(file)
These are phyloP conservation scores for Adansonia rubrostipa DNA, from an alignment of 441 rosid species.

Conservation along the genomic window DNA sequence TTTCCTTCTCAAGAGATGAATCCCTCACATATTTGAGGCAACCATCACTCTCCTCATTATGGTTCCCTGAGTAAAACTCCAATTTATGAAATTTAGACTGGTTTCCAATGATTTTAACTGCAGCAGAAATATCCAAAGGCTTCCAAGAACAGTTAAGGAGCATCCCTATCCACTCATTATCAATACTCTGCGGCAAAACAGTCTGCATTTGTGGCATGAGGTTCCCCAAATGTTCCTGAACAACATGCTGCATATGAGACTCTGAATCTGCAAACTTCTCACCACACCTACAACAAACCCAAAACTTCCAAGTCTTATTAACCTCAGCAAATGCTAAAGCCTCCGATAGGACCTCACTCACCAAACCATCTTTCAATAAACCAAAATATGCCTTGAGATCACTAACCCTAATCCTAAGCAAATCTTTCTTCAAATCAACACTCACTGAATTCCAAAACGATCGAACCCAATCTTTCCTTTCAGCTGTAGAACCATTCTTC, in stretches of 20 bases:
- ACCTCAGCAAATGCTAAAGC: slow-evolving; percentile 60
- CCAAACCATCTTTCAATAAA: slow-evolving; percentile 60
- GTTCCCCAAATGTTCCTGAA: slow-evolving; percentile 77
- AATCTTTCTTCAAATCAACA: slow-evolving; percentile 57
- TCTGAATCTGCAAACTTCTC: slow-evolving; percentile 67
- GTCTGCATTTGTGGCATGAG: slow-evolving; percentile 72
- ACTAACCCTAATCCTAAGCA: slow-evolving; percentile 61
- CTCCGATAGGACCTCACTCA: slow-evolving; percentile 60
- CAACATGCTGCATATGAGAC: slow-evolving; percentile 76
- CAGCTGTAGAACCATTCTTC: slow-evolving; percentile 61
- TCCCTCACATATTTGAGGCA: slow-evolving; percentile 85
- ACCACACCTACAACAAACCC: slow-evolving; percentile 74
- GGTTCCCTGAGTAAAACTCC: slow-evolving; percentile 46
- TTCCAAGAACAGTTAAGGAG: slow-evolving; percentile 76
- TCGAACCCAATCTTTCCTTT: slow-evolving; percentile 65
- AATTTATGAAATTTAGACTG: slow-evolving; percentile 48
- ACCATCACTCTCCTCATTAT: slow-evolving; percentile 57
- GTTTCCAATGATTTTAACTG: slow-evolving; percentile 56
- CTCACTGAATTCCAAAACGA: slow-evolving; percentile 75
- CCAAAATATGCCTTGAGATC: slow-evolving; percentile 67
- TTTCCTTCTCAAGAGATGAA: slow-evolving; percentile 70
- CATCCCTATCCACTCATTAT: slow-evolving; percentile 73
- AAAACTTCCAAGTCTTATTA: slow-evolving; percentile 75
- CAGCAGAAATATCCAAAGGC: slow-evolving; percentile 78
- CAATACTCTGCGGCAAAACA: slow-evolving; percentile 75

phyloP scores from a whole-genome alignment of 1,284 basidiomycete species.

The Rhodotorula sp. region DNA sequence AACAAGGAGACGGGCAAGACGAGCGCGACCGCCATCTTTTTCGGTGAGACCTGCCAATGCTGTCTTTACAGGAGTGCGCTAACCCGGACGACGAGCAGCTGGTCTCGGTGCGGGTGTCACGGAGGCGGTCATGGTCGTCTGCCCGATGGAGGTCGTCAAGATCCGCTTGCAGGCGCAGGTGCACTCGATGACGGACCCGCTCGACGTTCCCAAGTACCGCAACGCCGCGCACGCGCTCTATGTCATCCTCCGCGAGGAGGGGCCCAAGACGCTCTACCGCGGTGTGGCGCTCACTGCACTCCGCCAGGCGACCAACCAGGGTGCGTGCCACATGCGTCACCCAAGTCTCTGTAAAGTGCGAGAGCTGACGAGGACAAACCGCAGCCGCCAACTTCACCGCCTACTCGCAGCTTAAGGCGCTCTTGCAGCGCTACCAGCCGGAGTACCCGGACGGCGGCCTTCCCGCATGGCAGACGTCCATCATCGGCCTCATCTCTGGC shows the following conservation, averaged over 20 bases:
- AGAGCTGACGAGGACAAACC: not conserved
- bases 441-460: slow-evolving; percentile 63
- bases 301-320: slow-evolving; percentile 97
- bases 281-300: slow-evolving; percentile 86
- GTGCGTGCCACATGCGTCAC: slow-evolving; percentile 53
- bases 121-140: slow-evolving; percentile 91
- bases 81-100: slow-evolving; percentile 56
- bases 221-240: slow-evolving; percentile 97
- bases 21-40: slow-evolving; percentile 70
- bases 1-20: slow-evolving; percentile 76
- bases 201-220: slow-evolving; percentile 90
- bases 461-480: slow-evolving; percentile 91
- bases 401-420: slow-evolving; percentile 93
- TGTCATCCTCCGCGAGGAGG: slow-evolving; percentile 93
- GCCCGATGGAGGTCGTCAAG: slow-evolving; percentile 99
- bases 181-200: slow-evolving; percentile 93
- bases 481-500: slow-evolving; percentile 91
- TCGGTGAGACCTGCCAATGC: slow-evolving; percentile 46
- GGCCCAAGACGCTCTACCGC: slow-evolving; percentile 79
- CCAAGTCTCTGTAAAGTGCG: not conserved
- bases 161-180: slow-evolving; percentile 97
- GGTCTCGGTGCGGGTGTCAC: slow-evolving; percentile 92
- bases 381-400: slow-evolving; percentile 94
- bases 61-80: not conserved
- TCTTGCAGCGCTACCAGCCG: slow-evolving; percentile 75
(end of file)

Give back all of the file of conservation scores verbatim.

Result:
These are phyloP conservation scores for Adansonia rubrostipa DNA, from an alignment of 441 rosid species.

Conservation along the genomic window DNA sequence TTTCCTTCTCAAGAGATGAATCCCTCACATATTTGAGGCAACCATCACTCTCCTCATTATGGTTCCCTGAGTAAAACTCCAATTTATGAAATTTAGACTGGTTTCCAATGATTTTAACTGCAGCAGAAATATCCAAAGGCTTCCAAGAACAGTTAAGGAGCATCCCTATCCACTCATTATCAATACTCTGCGGCAAAACAGTCTGCATTTGTGGCATGAGGTTCCCCAAATGTTCCTGAACAACATGCTGCATATGAGACTCTGAATCTGCAAACTTCTCACCACACCTACAACAAACCCAAAACTTCCAAGTCTTATTAACCTCAGCAAATGCTAAAGCCTCCGATAGGACCTCACTCACCAAACCATCTTTCAATAAACCAAAATATGCCTTGAGATCACTAACCCTAATCCTAAGCAAATCTTTCTTCAAATCAACACTCACTGAATTCCAAAACGATCGAACCCAATCTTTCCTTTCAGCTGTAGAACCATTCTTC, in stretches of 20 bases:
- ACCTCAGCAAATGCTAAAGC: slow-evolving; percentile 60
- CCAAACCATCTTTCAATAAA: slow-evolving; percentile 60
- GTTCCCCAAATGTTCCTGAA: slow-evolving; percentile 77
- AATCTTTCTTCAAATCAACA: slow-evolving; percentile 57
- TCTGAATCTGCAAACTTCTC: slow-evolving; percentile 67
- GTCTGCATTTGTGGCATGAG: slow-evolving; percentile 72
- ACTAACCCTAATCCTAAGCA: slow-evolving; percentile 61
- CTCCGATAGGACCTCACTCA: slow-evolving; percentile 60
- CAACATGCTGCATATGAGAC: slow-evolving; percentile 76
- CAGCTGTAGAACCATTCTTC: slow-evolving; percentile 61
- TCCCTCACATATTTGAGGCA: slow-evolving; percentile 85
- ACCACACCTACAACAAACCC: slow-evolving; percentile 74
- GGTTCCCTGAGTAAAACTCC: slow-evolving; percentile 46
- TTCCAAGAACAGTTAAGGAG: slow-evolving; percentile 76
- TCGAACCCAATCTTTCCTTT: slow-evolving; percentile 65
- AATTTATGAAATTTAGACTG: slow-evolving; percentile 48
- ACCATCACTCTCCTCATTAT: slow-evolving; percentile 57
- GTTTCCAATGATTTTAACTG: slow-evolving; percentile 56
- CTCACTGAATTCCAAAACGA: slow-evolving; percentile 75
- CCAAAATATGCCTTGAGATC: slow-evolving; percentile 67
- TTTCCTTCTCAAGAGATGAA: slow-evolving; percentile 70
- CATCCCTATCCACTCATTAT: slow-evolving; percentile 73
- AAAACTTCCAAGTCTTATTA: slow-evolving; percentile 75
- CAGCAGAAATATCCAAAGGC: slow-evolving; percentile 78
- CAATACTCTGCGGCAAAACA: slow-evolving; percentile 75

phyloP scores from a whole-genome alignment of 1,284 basidiomycete species.

The Rhodotorula sp. region DNA sequence AACAAGGAGACGGGCAAGACGAGCGCGACCGCCATCTTTTTCGGTGAGACCTGCCAATGCTGTCTTTACAGGAGTGCGCTAACCCGGACGACGAGCAGCTGGTCTCGGTGCGGGTGTCACGGAGGCGGTCATGGTCGTCTGCCCGATGGAGGTCGTCAAGATCCGCTTGCAGGCGCAGGTGCACTCGATGACGGACCCGCTCGACGTTCCCAAGTACCGCAACGCCGCGCACGCGCTCTATGTCATCCTCCGCGAGGAGGGGCCCAAGACGCTCTACCGCGGTGTGGCGCTCACTGCACTCCGCCAGGCGACCAACCAGGGTGCGTGCCACATGCGTCACCCAAGTCTCTGTAAAGTGCGAGAGCTGACGAGGACAAACCGCAGCCGCCAACTTCACCGCCTACTCGCAGCTTAAGGCGCTCTTGCAGCGCTACCAGCCGGAGTACCCGGACGGCGGCCTTCCCGCATGGCAGACGTCCATCATCGGCCTCATCTCTGGC shows the following conservation, averaged over 20 bases:
- AGAGCTGACGAGGACAAACC: not conserved
- bases 441-460: slow-evolving; percentile 63
- bases 301-320: slow-evolving; percentile 97
- bases 281-300: slow-evolving; percentile 86
- GTGCGTGCCACATGCGTCAC: slow-evolving; percentile 53
- bases 121-140: slow-evolving; percentile 91
- bases 81-100: slow-evolving; percentile 56
- bases 221-240: slow-evolving; percentile 97
- bases 21-40: slow-evolving; percentile 70
- bases 1-20: slow-evolving; percentile 76
- bases 201-220: slow-evolving; percentile 90
- bases 461-480: slow-evolving; percentile 91
- bases 401-420: slow-evolving; percentile 93
- TGTCATCCTCCGCGAGGAGG: slow-evolving; percentile 93
- GCCCGATGGAGGTCGTCAAG: slow-evolving; percentile 99
- bases 181-200: slow-evolving; percentile 93
- bases 481-500: slow-evolving; percentile 91
- TCGGTGAGACCTGCCAATGC: slow-evolving; percentile 46
- GGCCCAAGACGCTCTACCGC: slow-evolving; percentile 79
- CCAAGTCTCTGTAAAGTGCG: not conserved
- bases 161-180: slow-evolving; percentile 97
- GGTCTCGGTGCGGGTGTCAC: slow-evolving; percentile 92
- bases 381-400: slow-evolving; percentile 94
- bases 61-80: not conserved
- TCTTGCAGCGCTACCAGCCG: slow-evolving; percentile 75